Date: Fri, 27 Oct 1995 12:11:50 -0500
From: Charles F Juengling juen0001[AT SYMBOL GOES HERE]GOLD.TC.UMN.EDU
Subject: Re: folk/folklore
What do you mean `folk' has no /l/? Several years ago I was in a class
in which the prof had us underline all the resonants in a certain
paragraph ( as we speak them, not the letters). He was shocked to learn
that every student, about 2 dozen, in the class has /l/ in `folk.'
Fritz Juengling, who also has /l/ in `calm', `psalm', `palm' `almond'
On Fri, 27 Oct 1995, Wayne Glowka wrote:
An astute sophomore in my linguistics class yesterday asked why "folk" has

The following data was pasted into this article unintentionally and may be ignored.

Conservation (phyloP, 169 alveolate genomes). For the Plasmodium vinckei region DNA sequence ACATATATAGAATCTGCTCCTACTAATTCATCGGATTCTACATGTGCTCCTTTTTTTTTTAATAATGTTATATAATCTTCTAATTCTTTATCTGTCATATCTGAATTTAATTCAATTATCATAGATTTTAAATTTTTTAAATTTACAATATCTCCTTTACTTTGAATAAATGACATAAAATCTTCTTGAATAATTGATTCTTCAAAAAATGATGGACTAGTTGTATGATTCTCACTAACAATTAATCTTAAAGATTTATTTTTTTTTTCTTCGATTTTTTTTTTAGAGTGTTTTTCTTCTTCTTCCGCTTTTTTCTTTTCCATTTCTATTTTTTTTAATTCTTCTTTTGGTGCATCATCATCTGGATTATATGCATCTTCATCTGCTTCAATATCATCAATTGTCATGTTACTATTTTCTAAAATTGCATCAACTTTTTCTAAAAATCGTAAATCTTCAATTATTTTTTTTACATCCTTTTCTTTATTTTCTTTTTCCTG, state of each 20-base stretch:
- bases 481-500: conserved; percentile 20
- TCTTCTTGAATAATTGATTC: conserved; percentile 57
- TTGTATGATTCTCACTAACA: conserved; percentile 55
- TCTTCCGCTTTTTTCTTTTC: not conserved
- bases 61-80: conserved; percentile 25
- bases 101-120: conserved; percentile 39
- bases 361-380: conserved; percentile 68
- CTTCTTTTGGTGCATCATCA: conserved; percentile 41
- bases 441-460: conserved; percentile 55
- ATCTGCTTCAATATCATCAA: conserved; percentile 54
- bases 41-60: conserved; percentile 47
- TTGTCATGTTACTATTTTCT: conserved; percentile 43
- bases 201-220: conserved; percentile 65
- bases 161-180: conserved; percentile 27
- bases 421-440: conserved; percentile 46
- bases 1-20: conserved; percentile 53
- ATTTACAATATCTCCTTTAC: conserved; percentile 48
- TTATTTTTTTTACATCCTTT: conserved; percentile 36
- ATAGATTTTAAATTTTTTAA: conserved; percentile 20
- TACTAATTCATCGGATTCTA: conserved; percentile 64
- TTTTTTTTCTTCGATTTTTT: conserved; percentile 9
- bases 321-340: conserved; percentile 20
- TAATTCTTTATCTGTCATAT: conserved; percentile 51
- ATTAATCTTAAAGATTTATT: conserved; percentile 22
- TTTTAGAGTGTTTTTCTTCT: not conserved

no /l/ but why the same element in "folklore" does. I had never noticed
this difference in my own pronunciation before, but I maintain it. Anybody
got a good explanation? My only guess is that "folklore" with an /l/ in
"folk" is a reading-influenced pronunciation.
Professor of English
Director of Research and Graduate Student Services
Milledgeville, GA 31061
wglowka[AT SYMBOL GOES HERE]mail.gac.peachnet.edu